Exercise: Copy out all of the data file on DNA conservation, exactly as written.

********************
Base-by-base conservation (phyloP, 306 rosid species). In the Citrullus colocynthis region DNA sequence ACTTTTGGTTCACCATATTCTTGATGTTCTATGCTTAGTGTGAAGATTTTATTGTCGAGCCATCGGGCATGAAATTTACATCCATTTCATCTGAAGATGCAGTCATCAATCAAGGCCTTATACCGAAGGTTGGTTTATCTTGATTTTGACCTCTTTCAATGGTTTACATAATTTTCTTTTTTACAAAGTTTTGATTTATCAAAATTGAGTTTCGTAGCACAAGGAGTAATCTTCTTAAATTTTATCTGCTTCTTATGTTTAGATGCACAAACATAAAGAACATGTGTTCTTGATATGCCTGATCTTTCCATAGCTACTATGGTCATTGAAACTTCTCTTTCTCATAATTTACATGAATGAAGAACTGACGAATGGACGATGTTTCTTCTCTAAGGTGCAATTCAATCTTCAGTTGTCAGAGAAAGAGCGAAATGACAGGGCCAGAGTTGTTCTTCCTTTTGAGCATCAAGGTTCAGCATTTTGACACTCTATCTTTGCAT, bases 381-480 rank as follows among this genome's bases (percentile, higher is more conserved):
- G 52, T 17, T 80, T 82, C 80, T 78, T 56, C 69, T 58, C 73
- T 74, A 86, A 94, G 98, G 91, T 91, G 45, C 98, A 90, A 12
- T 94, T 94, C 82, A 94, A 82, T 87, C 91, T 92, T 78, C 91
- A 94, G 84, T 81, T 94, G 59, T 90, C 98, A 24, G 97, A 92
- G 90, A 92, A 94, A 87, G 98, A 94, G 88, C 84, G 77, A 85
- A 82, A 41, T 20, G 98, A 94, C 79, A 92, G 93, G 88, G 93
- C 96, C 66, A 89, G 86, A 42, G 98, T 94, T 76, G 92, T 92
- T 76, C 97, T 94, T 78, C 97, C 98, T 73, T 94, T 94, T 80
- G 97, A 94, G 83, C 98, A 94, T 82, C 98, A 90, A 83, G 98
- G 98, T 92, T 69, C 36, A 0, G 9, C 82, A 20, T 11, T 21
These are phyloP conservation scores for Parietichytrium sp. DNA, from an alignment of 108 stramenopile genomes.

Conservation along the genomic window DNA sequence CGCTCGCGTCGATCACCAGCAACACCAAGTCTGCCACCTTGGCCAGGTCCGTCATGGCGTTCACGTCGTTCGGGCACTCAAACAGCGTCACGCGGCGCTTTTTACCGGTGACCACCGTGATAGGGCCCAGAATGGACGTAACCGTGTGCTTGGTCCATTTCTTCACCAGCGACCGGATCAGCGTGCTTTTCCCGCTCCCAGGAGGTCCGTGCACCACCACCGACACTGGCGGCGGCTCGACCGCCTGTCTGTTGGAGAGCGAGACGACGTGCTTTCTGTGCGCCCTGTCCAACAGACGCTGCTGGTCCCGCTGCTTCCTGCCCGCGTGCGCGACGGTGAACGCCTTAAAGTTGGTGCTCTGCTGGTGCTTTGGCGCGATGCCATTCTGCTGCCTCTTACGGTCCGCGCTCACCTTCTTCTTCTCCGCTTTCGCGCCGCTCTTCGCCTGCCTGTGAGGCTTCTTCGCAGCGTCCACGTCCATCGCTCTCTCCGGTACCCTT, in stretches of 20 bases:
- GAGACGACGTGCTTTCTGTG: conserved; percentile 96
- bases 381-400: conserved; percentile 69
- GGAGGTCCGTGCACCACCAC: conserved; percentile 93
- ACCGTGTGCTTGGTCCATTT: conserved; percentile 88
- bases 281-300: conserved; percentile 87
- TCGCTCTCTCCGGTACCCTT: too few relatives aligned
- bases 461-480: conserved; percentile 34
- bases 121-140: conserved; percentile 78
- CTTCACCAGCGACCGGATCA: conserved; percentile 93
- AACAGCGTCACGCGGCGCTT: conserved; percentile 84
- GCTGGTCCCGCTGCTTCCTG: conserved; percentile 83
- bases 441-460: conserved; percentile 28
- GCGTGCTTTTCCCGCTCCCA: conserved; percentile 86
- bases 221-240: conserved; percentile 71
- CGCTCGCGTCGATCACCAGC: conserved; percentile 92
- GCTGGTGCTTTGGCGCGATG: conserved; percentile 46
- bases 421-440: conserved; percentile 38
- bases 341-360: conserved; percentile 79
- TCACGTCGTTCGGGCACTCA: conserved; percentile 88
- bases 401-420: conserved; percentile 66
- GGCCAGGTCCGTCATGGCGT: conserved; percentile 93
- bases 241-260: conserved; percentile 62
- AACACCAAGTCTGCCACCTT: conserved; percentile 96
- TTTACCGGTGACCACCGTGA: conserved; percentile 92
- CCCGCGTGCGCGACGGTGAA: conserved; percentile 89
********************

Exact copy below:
Base-by-base conservation (phyloP, 306 rosid species). In the Citrullus colocynthis region DNA sequence ACTTTTGGTTCACCATATTCTTGATGTTCTATGCTTAGTGTGAAGATTTTATTGTCGAGCCATCGGGCATGAAATTTACATCCATTTCATCTGAAGATGCAGTCATCAATCAAGGCCTTATACCGAAGGTTGGTTTATCTTGATTTTGACCTCTTTCAATGGTTTACATAATTTTCTTTTTTACAAAGTTTTGATTTATCAAAATTGAGTTTCGTAGCACAAGGAGTAATCTTCTTAAATTTTATCTGCTTCTTATGTTTAGATGCACAAACATAAAGAACATGTGTTCTTGATATGCCTGATCTTTCCATAGCTACTATGGTCATTGAAACTTCTCTTTCTCATAATTTACATGAATGAAGAACTGACGAATGGACGATGTTTCTTCTCTAAGGTGCAATTCAATCTTCAGTTGTCAGAGAAAGAGCGAAATGACAGGGCCAGAGTTGTTCTTCCTTTTGAGCATCAAGGTTCAGCATTTTGACACTCTATCTTTGCAT, bases 381-480 rank as follows among this genome's bases (percentile, higher is more conserved):
- G 52, T 17, T 80, T 82, C 80, T 78, T 56, C 69, T 58, C 73
- T 74, A 86, A 94, G 98, G 91, T 91, G 45, C 98, A 90, A 12
- T 94, T 94, C 82, A 94, A 82, T 87, C 91, T 92, T 78, C 91
- A 94, G 84, T 81, T 94, G 59, T 90, C 98, A 24, G 97, A 92
- G 90, A 92, A 94, A 87, G 98, A 94, G 88, C 84, G 77, A 85
- A 82, A 41, T 20, G 98, A 94, C 79, A 92, G 93, G 88, G 93
- C 96, C 66, A 89, G 86, A 42, G 98, T 94, T 76, G 92, T 92
- T 76, C 97, T 94, T 78, C 97, C 98, T 73, T 94, T 94, T 80
- G 97, A 94, G 83, C 98, A 94, T 82, C 98, A 90, A 83, G 98
- G 98, T 92, T 69, C 36, A 0, G 9, C 82, A 20, T 11, T 21
These are phyloP conservation scores for Parietichytrium sp. DNA, from an alignment of 108 stramenopile genomes.

Conservation along the genomic window DNA sequence CGCTCGCGTCGATCACCAGCAACACCAAGTCTGCCACCTTGGCCAGGTCCGTCATGGCGTTCACGTCGTTCGGGCACTCAAACAGCGTCACGCGGCGCTTTTTACCGGTGACCACCGTGATAGGGCCCAGAATGGACGTAACCGTGTGCTTGGTCCATTTCTTCACCAGCGACCGGATCAGCGTGCTTTTCCCGCTCCCAGGAGGTCCGTGCACCACCACCGACACTGGCGGCGGCTCGACCGCCTGTCTGTTGGAGAGCGAGACGACGTGCTTTCTGTGCGCCCTGTCCAACAGACGCTGCTGGTCCCGCTGCTTCCTGCCCGCGTGCGCGACGGTGAACGCCTTAAAGTTGGTGCTCTGCTGGTGCTTTGGCGCGATGCCATTCTGCTGCCTCTTACGGTCCGCGCTCACCTTCTTCTTCTCCGCTTTCGCGCCGCTCTTCGCCTGCCTGTGAGGCTTCTTCGCAGCGTCCACGTCCATCGCTCTCTCCGGTACCCTT, in stretches of 20 bases:
- GAGACGACGTGCTTTCTGTG: conserved; percentile 96
- bases 381-400: conserved; percentile 69
- GGAGGTCCGTGCACCACCAC: conserved; percentile 93
- ACCGTGTGCTTGGTCCATTT: conserved; percentile 88
- bases 281-300: conserved; percentile 87
- TCGCTCTCTCCGGTACCCTT: too few relatives aligned
- bases 461-480: conserved; percentile 34
- bases 121-140: conserved; percentile 78
- CTTCACCAGCGACCGGATCA: conserved; percentile 93
- AACAGCGTCACGCGGCGCTT: conserved; percentile 84
- GCTGGTCCCGCTGCTTCCTG: conserved; percentile 83
- bases 441-460: conserved; percentile 28
- GCGTGCTTTTCCCGCTCCCA: conserved; percentile 86
- bases 221-240: conserved; percentile 71
- CGCTCGCGTCGATCACCAGC: conserved; percentile 92
- GCTGGTGCTTTGGCGCGATG: conserved; percentile 46
- bases 421-440: conserved; percentile 38
- bases 341-360: conserved; percentile 79
- TCACGTCGTTCGGGCACTCA: conserved; percentile 88
- bases 401-420: conserved; percentile 66
- GGCCAGGTCCGTCATGGCGT: conserved; percentile 93
- bases 241-260: conserved; percentile 62
- AACACCAAGTCTGCCACCTT: conserved; percentile 96
- TTTACCGGTGACCACCGTGA: conserved; percentile 92
- CCCGCGTGCGCGACGGTGAA: conserved; percentile 89